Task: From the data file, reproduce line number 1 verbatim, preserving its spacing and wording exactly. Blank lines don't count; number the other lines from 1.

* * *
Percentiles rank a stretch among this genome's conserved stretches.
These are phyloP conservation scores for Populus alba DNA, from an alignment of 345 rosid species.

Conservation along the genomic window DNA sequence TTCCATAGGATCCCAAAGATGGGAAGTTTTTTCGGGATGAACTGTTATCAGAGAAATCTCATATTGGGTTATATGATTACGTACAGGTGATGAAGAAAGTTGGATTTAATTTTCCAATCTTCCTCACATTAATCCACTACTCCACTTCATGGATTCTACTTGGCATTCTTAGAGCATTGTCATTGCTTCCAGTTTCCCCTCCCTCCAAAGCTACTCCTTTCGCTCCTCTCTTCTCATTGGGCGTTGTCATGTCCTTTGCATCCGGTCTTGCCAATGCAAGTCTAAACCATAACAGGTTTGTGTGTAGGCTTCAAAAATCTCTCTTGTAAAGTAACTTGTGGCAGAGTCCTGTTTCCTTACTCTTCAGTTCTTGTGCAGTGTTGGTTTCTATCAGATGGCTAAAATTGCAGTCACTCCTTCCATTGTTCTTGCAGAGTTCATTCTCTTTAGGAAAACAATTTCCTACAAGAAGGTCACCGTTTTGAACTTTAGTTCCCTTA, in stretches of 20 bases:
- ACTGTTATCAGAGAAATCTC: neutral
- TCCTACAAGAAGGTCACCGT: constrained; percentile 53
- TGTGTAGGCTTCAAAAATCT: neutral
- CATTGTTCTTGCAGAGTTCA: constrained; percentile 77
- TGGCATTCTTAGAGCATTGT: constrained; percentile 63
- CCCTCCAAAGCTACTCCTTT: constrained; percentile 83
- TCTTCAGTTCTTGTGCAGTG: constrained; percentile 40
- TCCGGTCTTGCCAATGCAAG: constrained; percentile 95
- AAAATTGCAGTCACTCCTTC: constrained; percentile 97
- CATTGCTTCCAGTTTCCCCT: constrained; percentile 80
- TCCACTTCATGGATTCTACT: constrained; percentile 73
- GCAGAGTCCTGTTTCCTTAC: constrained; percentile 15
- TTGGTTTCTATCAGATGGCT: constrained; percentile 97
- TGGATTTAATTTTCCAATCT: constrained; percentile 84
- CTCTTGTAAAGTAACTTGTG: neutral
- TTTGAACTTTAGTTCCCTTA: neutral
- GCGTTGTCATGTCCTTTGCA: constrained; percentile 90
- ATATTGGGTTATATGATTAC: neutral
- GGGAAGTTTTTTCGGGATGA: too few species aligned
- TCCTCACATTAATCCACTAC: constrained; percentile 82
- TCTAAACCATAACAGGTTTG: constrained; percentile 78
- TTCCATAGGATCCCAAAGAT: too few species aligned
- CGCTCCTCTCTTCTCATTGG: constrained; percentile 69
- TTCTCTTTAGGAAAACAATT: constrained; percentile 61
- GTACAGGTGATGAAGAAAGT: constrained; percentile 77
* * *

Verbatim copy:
Percentiles rank a stretch among this genome's conserved stretches.